It's only June 24th and I've already seen about a dozen of those shared posts on social media talking about how we should avoid popping fireworks due to the chance we might inadvertently trigger the PTSD of our nation's heroes. While it's understandable that this could and probably has happened, is it a relevant concern in Lawton, Oklahoma?

I understand that Lawton being a lifetime military town, we have our fair share of veterans in the community... but do fireworks really present a clear and present danger to their well-being?

The only reason I ask is that Fort Sill is the home of America's field artillery... There's random booming going off all hour of the night year-round. How is one extra night of smaller "arms" spent celebrating their accomplishments and the independence of the greatest nation on earth the line that needs to be drawn in the sand?

I don't mean to sound insensitive to those who have served our country, but as veterans live in every community in the country, wouldn't Lawton be the most appropriate place to celebrate with fireworks due to the constant loud shelling at Fort Sill? Aren't most people so used to it that they hardly hear it anymore?

I know most people point to the fact that fireworks are illegal to use inside Lawton city limits, but I know we all get down in West Lawton as if we were at the Battle of Yorktown. One of my veteran neighbors goes all out for the fourth too, which I really enjoy because I get to sit on my patio and celebrate all the same without burning up my money in the air.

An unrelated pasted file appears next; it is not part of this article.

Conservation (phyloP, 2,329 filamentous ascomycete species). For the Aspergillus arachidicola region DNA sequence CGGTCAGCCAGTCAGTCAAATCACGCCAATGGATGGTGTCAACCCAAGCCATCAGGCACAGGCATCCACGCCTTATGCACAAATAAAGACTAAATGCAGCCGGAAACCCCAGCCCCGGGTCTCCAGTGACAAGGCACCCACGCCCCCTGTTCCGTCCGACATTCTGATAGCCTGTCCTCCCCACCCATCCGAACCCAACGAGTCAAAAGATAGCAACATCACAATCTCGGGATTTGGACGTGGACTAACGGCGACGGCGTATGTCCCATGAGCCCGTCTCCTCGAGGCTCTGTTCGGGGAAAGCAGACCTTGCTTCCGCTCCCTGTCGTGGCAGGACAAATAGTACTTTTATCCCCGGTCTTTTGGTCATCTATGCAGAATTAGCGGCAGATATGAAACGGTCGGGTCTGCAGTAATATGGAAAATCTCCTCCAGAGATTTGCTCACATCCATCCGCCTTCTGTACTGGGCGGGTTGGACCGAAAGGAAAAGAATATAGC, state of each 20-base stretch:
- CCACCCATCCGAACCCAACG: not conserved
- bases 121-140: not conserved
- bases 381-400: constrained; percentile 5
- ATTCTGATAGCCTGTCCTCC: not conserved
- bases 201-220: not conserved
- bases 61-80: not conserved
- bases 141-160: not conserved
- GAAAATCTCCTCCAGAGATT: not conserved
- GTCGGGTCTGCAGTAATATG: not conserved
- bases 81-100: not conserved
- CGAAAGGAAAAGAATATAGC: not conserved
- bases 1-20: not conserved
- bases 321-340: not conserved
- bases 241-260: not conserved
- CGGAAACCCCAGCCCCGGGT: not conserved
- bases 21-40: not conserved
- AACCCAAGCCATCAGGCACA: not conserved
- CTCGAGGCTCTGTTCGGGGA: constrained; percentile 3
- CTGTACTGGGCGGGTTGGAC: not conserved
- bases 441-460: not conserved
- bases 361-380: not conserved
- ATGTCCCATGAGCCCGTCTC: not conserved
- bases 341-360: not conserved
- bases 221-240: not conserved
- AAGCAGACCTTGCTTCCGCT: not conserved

Just as you can't generalize any one group of humans, I'm sure there are probably some that have a legitimate anxious response to America's celebration of freedom, but there's no way to avoid it. We can post and share as many bleeding-heart virtue-signaling memes as we want, some people aren't going to let it rain on their freedom parade. Perhaps it would be easier for these individuals to figure out their own solutions...

Take a trip, go stay in a B&B, pop in some earplugs but not the 3M kind that was proven to not protect our military members hearing while they were in service. When I lived in an apartment, I had wireless headphones to drown out my neighbors' terribly loud children so I could enjoy a little peace and quiet. It really seems the responsibility here belongs to the few instead of the many, especially on the one holiday each year that celebrates every American.

Then again, I may just be selfish and not thinking of others. As the needs of the many always outweigh the needs of the few, I can't tell at this point.

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